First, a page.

There are major disparities between countries; those with high disaster risk have low-coping capacity, scarce resources and populations living in more exposed areas (here and here). Also, global organisational capacities and capabilities are limited, with mismatched resources across the entire disaster cycle such that prevention, preparedness and rehabilitation have been consistently neglected.
For example, following the 2010 Haiti earthquake, there was an influx of humanitarian organisations, but many were not experienced and posed challenges for the overall coordination of aid effort, including the rehabilitation sector. An estimated 40% of amputations performed could have been avoided (here and here). A third of the total number of deaths that occurred days or weeks after the impact could have been prevented by improved trauma care.
This led to implementation, by the World Health Organization Emergency Medical Teams Initiative, of standards and accreditation for accountability and improved reporting systems for humanitarian agencies, including the rehabilitation sector (here and here). The WHO standards currently recommend the implementation and early access to rehabilitation during both the response and longer term phase in the community.
The newly drafted ([in print], personal communication, 2016), but yet to be implemented, WHO emergency medical teams: minimum standards for rehabilitation defines standards for rehabilitation in emergencies, acknowledging variations in type and patterns of injury, disease and subsequent long term disability.
Australia has a strategic location in the Asia-Pacific region and plays a major role in assisting regional partners for capacity building and planned response to disasters, for example, following the recent cyclones. However, it is an omission that medical rehabilitation is not included in our disaster response and planning.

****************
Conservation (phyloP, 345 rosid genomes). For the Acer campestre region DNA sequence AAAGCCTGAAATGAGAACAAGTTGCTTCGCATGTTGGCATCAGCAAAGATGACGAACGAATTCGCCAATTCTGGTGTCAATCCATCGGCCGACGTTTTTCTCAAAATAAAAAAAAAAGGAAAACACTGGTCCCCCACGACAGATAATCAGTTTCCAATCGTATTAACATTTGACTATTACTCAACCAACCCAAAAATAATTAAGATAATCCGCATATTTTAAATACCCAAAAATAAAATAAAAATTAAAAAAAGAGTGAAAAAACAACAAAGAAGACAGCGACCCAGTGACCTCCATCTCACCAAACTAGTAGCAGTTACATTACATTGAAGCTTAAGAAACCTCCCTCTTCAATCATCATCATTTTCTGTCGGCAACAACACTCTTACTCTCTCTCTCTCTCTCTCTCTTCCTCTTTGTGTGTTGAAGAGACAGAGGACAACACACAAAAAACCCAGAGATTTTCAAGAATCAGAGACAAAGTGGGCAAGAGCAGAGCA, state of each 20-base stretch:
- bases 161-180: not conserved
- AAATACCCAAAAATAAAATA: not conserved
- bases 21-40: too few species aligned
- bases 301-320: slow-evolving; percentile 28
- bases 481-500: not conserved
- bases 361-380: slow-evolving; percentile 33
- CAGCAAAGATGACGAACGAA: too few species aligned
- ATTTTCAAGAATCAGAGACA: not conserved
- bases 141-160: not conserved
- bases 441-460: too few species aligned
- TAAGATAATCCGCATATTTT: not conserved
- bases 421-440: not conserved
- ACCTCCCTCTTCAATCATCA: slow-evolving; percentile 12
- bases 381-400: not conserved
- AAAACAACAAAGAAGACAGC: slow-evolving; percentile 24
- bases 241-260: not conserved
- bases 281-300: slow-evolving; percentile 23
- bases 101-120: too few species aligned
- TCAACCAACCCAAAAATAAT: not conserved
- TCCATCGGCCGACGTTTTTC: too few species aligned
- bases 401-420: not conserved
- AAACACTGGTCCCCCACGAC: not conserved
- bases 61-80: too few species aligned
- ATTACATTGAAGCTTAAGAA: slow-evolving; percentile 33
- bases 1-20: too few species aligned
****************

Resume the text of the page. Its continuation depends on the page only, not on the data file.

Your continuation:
The engagement of our local rehabilitation medicine workforce and strong partnerships are needed with key stakeholders, such as the WHO Disability and Rehabilitation Team, which develops effective and sustainable rehabilitation programs for persons with disabilities.
Collaboration with international rehabilitation medicine organisations, such as the WHO Liaison Sub-Committee on Rehabilitation Disaster Relief of the International Society of Physical and Rehabilitation Medicine, in future disasters will facilitate a coordinated rehabilitation response to disasters.
The Royal Melbourne Hospital (RMH) is a leader in recognising this and supported the deployment of a rehabilitation multidisciplinary team to the recent earthquakes zones in Nepal, in May 2015, and in the Hindu Kush region, in November 2015. The RMH rehabilitation team effort was endorsed by the Australasian Faculty of Rehabilitation Medicine of the Royal Australasian College of Physicians.
Despite the fact that there has been significant investment in acute medical care and disaster-risk reduction and in view of the increase in morbidity from injuries which require medical rehabilitation, there is an urgent need to incorporate medical rehabilitation into disaster-response teams. The input of rehabilitation is crucial to minimise disability and facilitate social reintegration of disaster victims.
The challenge is for the key players in the region (government, non-government and professional bodies) to develop a comprehensive, targeted and integrated approach to disaster planning and management, which must include medical rehabilitation.
Professor Fary Khan is Director of Rehabilitation and Director of the Australian Rehabilitation Research Centre at the Royal Melbourne Hospital, and is the Chair-Elect of the Committee for Rehabilitation Disaster Relief of the International Society of Physical and Rehabilitation Medicine. She led the RMH rehabilitation team deployed to Nepal and Pakistan. Dr Bhasker Amatya is a physician at the RMH and also served in Nepal and Pakistan.
Latest from doctorportal:
- Study says 13 cancers linked to obesity
- More doctors opting for specialist roles
- Aleppo’s dying children and shattered health system: is there light at the end of the tunnel?
- Cardiac machines linked to infection